Hoima Oil Refinery Villages Invaded By Pastoralists

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Hoima Oil Refinery Villages Invaded By Pastoralists

April 6, 2017 10:36 am | Published by admin

Hoima — Residents of Kabaale Parish, Hoima District, where the government intends to set up an oil refinery have clashed with pastoralists who they accuse of grazing their animals in their gardens.

The pastoralists have been cited in Nyahaira, Kitegwa, Bukona and Kyapuloni villages in Buseruka Sub-county.

“The pastoralists have caused fear and discomfort in the community because they are grazing their animals in our gardens,” said Mr Richard Orebi, the chairman of the Refinery Resettlement Committee.

The 76 families that have been awaiting government resettlement since 2012 claim the pastoralists are causing them food insecurity.

“They graze in our gardens and when we complain, they rush to police claiming that we have injured their animals. Several people have been arrested on tramped up charges,” Mr Orebi said.

He said that the affected families have complained to police and to Buseruka Sub-county authorities as well as Hoima District local government and to the Ministry of Energy but they have not got any redress. According to Mr Innocent Tumwebaze, the chairman of the Oil Refinery Affected Residents Association (ORRA), pastoralists are acting with impunity and claim to have been cleared by government to graze in the area.

Government acquired the 29-square kilometer piece of land in Kabaale Parish where it intends to set up a green field refinery that has a capacity to produce 60,000 barrels of crude oil per day.

The chunk of fertile land will also host an airport and attendant oil industries and other required facilities.

During the implementation of the Refinery Resettlement Action Plan (RAP), the 7,118 people who were living on the land were asked by government whether they needed cash compensation or resettlement.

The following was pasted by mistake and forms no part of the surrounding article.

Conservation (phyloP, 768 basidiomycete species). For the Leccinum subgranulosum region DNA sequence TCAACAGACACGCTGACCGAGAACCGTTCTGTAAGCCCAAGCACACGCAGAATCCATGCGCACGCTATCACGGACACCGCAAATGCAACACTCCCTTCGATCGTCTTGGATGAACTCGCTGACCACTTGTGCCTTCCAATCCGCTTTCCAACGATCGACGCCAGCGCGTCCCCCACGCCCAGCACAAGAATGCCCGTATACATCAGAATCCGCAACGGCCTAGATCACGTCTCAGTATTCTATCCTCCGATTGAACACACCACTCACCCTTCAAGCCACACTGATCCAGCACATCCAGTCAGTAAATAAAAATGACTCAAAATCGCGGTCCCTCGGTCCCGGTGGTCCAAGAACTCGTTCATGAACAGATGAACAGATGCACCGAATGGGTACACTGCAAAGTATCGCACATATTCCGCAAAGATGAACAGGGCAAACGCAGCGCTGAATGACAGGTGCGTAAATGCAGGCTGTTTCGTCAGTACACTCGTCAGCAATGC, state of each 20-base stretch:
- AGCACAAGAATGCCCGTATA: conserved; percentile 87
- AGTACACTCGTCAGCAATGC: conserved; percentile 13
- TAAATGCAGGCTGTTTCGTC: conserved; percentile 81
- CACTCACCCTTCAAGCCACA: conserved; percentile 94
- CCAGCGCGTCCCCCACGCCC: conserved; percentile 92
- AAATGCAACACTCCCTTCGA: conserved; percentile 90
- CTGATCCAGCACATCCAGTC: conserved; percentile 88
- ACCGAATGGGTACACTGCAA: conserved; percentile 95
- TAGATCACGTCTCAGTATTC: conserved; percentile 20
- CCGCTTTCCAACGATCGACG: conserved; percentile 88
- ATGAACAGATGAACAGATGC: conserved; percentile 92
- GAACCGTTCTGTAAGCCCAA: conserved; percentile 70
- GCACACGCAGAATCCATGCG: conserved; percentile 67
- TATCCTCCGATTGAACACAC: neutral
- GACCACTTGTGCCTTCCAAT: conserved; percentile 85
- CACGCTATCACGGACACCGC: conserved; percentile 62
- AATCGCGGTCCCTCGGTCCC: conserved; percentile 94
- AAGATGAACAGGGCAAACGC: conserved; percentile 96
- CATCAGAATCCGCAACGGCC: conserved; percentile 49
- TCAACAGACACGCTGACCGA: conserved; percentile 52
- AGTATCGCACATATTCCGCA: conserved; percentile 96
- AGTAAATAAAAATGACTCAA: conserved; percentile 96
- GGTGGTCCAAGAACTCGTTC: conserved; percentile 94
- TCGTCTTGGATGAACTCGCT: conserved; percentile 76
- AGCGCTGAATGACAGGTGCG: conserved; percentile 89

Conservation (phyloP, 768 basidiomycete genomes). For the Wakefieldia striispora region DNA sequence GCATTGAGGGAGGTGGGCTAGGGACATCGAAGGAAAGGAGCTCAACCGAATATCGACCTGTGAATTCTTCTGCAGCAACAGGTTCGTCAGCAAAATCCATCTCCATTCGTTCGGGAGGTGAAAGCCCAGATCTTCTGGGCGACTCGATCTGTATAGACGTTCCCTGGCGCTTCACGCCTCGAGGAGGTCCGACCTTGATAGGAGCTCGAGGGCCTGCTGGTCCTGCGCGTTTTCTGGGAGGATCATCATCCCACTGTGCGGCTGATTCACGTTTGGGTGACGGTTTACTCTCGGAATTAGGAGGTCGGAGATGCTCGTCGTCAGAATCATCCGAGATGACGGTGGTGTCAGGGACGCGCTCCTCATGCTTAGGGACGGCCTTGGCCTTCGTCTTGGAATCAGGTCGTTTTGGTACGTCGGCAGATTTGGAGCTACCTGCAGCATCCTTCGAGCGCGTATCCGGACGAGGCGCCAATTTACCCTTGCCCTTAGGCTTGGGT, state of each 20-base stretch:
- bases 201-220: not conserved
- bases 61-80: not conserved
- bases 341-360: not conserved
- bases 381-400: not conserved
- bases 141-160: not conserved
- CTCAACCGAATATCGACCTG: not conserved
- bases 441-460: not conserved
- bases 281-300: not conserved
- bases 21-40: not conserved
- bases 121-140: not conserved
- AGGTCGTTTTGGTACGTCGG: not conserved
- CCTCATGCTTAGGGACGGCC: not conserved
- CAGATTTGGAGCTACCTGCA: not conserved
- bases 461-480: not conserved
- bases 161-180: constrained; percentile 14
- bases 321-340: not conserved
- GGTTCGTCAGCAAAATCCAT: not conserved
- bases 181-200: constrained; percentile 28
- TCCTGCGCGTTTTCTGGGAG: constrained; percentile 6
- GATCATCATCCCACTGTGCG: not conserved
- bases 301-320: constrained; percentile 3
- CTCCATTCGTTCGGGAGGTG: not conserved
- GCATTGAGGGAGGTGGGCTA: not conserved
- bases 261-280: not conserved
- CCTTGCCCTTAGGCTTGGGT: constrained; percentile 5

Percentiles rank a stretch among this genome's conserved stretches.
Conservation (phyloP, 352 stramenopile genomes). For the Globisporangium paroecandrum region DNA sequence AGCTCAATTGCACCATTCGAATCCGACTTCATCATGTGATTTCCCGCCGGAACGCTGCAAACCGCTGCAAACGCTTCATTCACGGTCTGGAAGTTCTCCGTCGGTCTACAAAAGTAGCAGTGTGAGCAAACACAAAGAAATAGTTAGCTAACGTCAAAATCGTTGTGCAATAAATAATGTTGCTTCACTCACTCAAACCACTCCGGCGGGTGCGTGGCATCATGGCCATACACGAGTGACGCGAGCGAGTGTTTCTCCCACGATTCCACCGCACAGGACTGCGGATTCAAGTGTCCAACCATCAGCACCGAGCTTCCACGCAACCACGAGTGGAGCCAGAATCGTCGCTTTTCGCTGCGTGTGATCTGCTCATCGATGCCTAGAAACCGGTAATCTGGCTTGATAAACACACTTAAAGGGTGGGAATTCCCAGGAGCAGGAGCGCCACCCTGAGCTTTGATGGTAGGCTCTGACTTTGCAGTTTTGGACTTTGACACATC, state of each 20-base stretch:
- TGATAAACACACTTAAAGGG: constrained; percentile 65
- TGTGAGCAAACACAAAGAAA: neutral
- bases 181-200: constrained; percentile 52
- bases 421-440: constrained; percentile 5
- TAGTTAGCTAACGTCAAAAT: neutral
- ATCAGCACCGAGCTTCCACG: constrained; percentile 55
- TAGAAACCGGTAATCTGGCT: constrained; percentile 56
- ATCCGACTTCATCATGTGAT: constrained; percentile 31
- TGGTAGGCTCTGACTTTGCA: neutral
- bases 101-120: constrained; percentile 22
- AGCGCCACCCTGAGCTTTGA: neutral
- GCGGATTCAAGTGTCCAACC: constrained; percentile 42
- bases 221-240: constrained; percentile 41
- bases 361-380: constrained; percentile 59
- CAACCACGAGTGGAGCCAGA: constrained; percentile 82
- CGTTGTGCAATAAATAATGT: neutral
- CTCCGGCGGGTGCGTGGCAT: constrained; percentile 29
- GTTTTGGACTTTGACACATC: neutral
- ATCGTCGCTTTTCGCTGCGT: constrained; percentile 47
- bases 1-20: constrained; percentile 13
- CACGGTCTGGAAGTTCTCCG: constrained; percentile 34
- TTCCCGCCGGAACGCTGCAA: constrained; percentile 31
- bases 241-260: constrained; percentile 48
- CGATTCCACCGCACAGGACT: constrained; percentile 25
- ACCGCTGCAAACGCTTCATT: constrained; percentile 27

Those who asked for cash compensation were paid while those who opted to be resettled have been waiting to be resettled in Kyakabooga village in Buseruka Sub-county where government procured a 500-acre piece of land.

Mr Tumwebaze says he has witnessed several cases where people whose crops are destroyed by cows are instead arrested by police whenenever they complain. He said that Abudalah Kigozi, a resident of Nyakasene village and Emmanuel Kisa, a resident of Nyahaira village are on police bond after being charged with injuring animals.

“The police that have been deployed to guard us have instead turned against us. Police seems to be giving preferential protection to pastoralists who have invaded us,” Mr Orebi said.

A pastoralist who declined to be identified or photographed claimed to have moved with his 300 heads of cattle from Kyankwanzi District in search of water and pasture during the dry spell.

“We are here temporarily. We are grazing in bushes. We cannot graze in gardens. That is a total lie,” he said.

Mr Bashir Twesigye, the executive director Civil Response on Environment and Development (CRED), an advocacy NGO offering legal aid to communities affected by oil projects said government agencies charged with enforcing the law should not tolerate impunity and lawlessness.

“Government seems to have forgotten its obligations to protect the refinery project-affected persons. This underpins the importance of monitoring before, during and after displacement. This should create lessons for future displacements relating to the oil industry,” Mr Twesigye. The lands officer in the Petroleum Directorate, Mr Francis Elungat, said the pastoralists are on the refinery land illegally and have not been authorised to be in the area by government.

“Any trespasser on that land including the pastoralists should be handled by police. We have alerted the police accordingly,” Mr Elungat said.

The Albertine regional police spokesperson, Mr Julius Hakiza, said there are many people who have illegally settled on government land earmarked for a refinery.

“We have so far arrested 16 people, some are Rwandans and they are before Hoima Magistrates’ Court. We have charged them with illegal entry into Uganda,” he said.

He said it is unacceptable for pastoralists to illegally graze on government land and destroy crops of the families awaiting relocation.